Mr. Hands-On: NintendoLand, the Pac-Man Vs. of E3 2012
Nintendo devoted five demo stations with rather large TV screens at their Gaming Lounge to showing off NintendoLand for the Wii U. It was also the final game shown in their E3 press conference this year, where it elicited responses ranging from, “… okay, that’s nice, I guess,” to “What in the fuck is Nintendo doing?” Well, one thing they appear to be doing for certain is pushing the game fairly aggressively, if such prominent positioning betrays anything. What they also appear to be doing is repeating the Pac-Man Vs. situation, where a very fun but unspectacular (meaning not much of a spectacle) game was used as the keystone of the conference. Oops, did I just give away my impression before the body of the article? I’m a terrible writer! Read on for more!
Each station was devoted to one of the five announced
minigames “attractions” being demonstrated out of the 12 that will be in the final game. Three of them had a multiplayer focus, while two were strictly single player affairs. Might as well talk about them one by one!
Takamaru’s Ninja Castle- The first single-player experience was this shuriken-flinging shooting gallery game, themed after a Famicom title that never came out here. The Wii U GamePad is held in the palm of your off-hand while you use your main hand to fling shurikens by swiping your fingers forward on the touch screen. Fast swipes make the shurikens go faster and farther (of course.) You aim at areas on the screen by tilting the Wii U GamePad around to move an aiming cursor. This position and the required movements marked the one time I had some difficulty with the GamePad, as the dimensions of the thing come into play when holding it gripless in one hand. I also had a tendency to press too hard on the touch screen, I believe, meaning friction caused my finger to move slower and send shurikens embarrassingly dribbling out like [REDACTED]. Both of these issues were resolved with simple practice, and I got better on subsequent playthroughs.
The game itself is fairly standard: cardboard cutout-looking ninja pop out of the environment and you try to shoot them before they run away. As it goes on there appear ninja who throw shuriken and bombs back at you, which must be knocked out of the air by your own weapons or you’ll take damage. These ninja also take more hits to defeat. Scoring has a simple combo basis, where you get more and more points for each successful hit in a row without missing, discouraging haphazard flinging if you want to improve your high score. A solid game, nothing you really haven’t seen if you’ve played a light gun game since Duck Hunt, but it’s cute and naturally encourages mastery. If the last shooting gallery game you played WAS Duck Hunt, though, this will BLOW YOUR DAMN MIND.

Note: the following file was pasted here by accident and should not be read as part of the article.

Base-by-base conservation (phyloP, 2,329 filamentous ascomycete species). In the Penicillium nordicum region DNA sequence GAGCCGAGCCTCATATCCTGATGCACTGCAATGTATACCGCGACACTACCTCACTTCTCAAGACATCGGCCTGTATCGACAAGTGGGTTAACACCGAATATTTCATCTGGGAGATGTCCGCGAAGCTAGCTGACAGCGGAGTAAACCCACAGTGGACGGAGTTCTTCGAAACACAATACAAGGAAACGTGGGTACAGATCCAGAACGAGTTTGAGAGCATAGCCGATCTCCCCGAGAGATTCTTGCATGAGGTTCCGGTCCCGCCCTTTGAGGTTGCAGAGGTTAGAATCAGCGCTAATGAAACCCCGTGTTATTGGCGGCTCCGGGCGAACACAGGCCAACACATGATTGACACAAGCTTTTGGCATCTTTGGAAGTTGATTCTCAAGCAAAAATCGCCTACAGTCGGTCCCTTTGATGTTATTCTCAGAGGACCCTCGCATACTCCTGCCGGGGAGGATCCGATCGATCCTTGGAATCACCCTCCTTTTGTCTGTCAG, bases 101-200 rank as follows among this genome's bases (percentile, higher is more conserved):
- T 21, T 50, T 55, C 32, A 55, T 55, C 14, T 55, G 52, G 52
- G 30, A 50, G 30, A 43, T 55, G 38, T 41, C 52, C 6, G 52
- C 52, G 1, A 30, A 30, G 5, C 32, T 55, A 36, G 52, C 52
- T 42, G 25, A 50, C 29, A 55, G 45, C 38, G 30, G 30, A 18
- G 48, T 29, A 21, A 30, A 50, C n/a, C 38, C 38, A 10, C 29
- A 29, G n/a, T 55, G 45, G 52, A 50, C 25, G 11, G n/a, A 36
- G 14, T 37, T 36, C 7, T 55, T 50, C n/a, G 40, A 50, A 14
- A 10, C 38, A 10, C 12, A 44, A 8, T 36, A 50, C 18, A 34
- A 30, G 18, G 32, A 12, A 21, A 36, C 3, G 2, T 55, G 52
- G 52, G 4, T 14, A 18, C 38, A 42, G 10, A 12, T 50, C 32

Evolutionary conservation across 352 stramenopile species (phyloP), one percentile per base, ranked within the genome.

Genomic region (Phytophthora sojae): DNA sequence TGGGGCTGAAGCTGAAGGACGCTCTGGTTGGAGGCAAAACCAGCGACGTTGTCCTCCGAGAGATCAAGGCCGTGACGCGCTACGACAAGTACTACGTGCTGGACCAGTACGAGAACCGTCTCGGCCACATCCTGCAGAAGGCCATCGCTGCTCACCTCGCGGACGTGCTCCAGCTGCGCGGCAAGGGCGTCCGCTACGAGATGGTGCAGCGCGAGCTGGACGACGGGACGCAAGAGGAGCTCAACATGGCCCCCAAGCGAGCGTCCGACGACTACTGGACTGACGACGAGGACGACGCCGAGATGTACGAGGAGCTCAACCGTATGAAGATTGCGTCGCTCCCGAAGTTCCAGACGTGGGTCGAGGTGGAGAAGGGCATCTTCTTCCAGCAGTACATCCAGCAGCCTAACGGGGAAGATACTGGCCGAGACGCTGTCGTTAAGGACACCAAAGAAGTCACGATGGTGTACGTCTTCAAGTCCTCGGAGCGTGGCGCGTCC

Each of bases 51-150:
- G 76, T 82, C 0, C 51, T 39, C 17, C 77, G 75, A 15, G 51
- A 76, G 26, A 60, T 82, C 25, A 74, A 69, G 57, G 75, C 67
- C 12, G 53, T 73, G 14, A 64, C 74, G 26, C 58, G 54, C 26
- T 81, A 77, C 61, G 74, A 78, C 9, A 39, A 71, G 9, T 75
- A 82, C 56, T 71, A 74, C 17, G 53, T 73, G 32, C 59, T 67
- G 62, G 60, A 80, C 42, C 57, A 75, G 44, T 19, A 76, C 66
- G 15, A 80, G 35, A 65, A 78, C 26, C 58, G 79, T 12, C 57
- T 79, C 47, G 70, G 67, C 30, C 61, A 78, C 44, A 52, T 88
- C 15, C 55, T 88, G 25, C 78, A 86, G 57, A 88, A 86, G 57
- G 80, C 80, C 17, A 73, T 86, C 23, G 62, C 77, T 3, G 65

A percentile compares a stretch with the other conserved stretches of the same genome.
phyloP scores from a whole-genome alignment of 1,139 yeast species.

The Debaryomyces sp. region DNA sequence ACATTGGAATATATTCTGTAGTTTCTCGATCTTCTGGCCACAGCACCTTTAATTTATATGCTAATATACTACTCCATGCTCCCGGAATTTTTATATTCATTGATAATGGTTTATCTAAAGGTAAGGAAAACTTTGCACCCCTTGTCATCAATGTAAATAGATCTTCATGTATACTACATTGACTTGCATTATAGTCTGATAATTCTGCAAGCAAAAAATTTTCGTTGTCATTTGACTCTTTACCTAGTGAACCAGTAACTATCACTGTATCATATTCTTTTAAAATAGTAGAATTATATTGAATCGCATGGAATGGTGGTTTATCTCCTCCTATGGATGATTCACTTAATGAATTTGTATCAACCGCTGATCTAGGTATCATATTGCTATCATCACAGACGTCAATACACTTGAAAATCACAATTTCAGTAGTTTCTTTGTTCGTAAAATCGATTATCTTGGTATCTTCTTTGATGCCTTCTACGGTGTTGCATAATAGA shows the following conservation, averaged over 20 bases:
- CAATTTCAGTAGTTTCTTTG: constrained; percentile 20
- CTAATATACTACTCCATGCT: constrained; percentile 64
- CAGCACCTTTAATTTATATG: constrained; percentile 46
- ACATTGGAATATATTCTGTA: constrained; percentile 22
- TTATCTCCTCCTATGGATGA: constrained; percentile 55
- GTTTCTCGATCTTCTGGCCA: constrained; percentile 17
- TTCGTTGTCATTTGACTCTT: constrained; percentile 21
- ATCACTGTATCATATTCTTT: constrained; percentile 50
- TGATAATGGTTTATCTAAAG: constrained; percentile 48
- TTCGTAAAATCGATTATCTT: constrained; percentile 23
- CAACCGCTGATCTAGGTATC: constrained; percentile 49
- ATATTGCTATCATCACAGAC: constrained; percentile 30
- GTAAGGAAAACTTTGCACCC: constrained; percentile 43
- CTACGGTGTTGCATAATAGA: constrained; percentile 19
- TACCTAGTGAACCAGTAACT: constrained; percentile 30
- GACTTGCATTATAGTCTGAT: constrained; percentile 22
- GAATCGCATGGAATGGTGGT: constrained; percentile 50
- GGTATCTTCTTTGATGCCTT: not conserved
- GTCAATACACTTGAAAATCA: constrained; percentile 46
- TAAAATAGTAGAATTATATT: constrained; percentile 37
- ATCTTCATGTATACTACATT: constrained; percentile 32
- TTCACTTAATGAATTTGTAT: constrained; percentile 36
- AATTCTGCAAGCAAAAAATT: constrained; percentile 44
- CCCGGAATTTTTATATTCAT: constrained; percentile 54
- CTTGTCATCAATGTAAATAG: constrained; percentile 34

Donkey Kong’s Crash Course- The other single-player affair was this side-view obstacle course game whose sole tie to Donkey Kong is the iconic girder-laden construction site appearance. The goal is to guide a fragile cart that looks to be made out of tinker toys or K’nex to the end of the course in the allotted time by using the Wii U GamePad’s motion control, with occasional gimmicks (gates, elevators, unfurling a rolled-up section of track) on the course controlled via the ZL and ZR triggers and the right control stick. A zoomed-in view of your position in the course and which you’ll probably never look at is displayed on the GamePad screen. Theoretically other people can look at the big screen and backseat drive/yell at you but there wasn’t much of that going on at the event.
This game definitely encourages practice and it is not unlikely that someone in your household/group of friends will become addicted to it for a period of time, especially if there are more courses than the one present in the demo. The cart can take a small amount of abuse, but it is quite fragile, and slamming into a wall due to failure to control your speed properly, or closing a gate before you pass through it or some other incident of imperfect timing or positioning will result in the cart falling apart and being sent back to the last crossed checkpoint flag on the course, which sometimes is forgiving and other times is quite far back. It’s a lot tougher than it may seem at first glance, especially when that glance is watching one of the Nintendo representatives blaze through the whole thing after several days of practice.